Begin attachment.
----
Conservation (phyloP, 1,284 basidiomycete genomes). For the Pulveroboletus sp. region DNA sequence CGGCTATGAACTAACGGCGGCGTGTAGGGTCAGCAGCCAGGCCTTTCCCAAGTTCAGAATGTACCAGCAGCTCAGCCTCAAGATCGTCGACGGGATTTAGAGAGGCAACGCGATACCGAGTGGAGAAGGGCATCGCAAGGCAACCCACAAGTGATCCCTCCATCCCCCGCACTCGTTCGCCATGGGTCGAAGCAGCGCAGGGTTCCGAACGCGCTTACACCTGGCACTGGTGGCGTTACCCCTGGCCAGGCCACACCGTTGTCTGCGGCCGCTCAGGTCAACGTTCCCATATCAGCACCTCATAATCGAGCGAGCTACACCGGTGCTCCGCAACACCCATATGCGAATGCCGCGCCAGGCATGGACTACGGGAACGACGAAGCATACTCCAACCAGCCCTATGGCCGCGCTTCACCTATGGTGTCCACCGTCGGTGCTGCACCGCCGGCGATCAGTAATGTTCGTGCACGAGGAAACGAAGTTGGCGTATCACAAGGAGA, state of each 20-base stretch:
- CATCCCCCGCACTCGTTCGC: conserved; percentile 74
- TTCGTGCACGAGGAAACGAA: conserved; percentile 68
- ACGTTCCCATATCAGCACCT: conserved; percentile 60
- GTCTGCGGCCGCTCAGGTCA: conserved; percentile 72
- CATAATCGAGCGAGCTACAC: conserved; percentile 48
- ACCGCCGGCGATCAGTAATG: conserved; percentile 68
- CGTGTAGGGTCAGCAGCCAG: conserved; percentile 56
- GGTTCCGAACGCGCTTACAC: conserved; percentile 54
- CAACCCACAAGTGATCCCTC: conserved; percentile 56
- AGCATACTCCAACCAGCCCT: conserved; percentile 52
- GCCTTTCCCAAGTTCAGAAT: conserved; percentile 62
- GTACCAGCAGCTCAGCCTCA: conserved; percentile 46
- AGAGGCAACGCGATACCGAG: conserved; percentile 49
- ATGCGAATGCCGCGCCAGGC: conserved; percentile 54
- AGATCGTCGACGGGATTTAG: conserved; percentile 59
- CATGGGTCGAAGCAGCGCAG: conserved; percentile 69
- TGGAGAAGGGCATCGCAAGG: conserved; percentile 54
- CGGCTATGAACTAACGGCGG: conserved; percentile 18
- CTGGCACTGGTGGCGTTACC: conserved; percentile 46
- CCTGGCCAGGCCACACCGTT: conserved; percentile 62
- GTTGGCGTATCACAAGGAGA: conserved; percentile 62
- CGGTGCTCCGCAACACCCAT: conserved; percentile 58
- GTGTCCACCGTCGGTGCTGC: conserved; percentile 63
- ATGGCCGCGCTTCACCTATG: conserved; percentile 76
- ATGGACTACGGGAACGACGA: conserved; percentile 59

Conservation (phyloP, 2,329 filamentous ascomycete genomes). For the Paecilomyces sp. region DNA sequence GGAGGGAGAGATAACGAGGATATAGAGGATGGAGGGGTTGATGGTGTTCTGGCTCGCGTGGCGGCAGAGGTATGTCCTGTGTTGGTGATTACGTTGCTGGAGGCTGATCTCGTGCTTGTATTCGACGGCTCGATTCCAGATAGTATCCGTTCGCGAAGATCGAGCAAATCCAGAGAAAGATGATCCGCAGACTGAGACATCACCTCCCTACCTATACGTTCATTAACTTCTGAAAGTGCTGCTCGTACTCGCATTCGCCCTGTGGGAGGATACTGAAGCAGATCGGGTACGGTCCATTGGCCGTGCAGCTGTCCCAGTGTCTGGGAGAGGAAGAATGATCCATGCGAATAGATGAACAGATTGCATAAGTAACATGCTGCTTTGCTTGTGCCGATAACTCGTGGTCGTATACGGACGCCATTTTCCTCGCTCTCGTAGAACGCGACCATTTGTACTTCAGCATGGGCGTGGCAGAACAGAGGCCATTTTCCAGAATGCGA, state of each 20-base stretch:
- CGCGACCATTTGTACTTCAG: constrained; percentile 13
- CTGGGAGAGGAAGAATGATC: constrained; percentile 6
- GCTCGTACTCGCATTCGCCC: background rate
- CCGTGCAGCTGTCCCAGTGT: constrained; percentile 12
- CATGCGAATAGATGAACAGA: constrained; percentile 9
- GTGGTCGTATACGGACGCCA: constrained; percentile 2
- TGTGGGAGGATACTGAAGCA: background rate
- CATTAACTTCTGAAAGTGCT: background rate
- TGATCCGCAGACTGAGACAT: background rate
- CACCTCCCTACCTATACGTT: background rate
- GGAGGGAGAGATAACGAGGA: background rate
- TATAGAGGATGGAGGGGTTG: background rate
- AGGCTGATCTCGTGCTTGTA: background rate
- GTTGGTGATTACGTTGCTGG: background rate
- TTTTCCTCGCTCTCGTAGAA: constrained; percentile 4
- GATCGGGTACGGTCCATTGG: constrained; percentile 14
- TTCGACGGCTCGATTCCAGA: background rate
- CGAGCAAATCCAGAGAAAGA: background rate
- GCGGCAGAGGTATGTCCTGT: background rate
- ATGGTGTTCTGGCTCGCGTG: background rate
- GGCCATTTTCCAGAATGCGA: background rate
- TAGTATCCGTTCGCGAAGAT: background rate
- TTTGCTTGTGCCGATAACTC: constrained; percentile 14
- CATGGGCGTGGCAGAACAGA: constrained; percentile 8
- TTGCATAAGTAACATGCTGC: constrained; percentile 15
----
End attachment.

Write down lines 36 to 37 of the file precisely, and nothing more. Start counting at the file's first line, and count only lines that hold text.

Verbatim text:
- TGATCCGCAGACTGAGACAT: background rate
- CACCTCCCTACCTATACGTT: background rate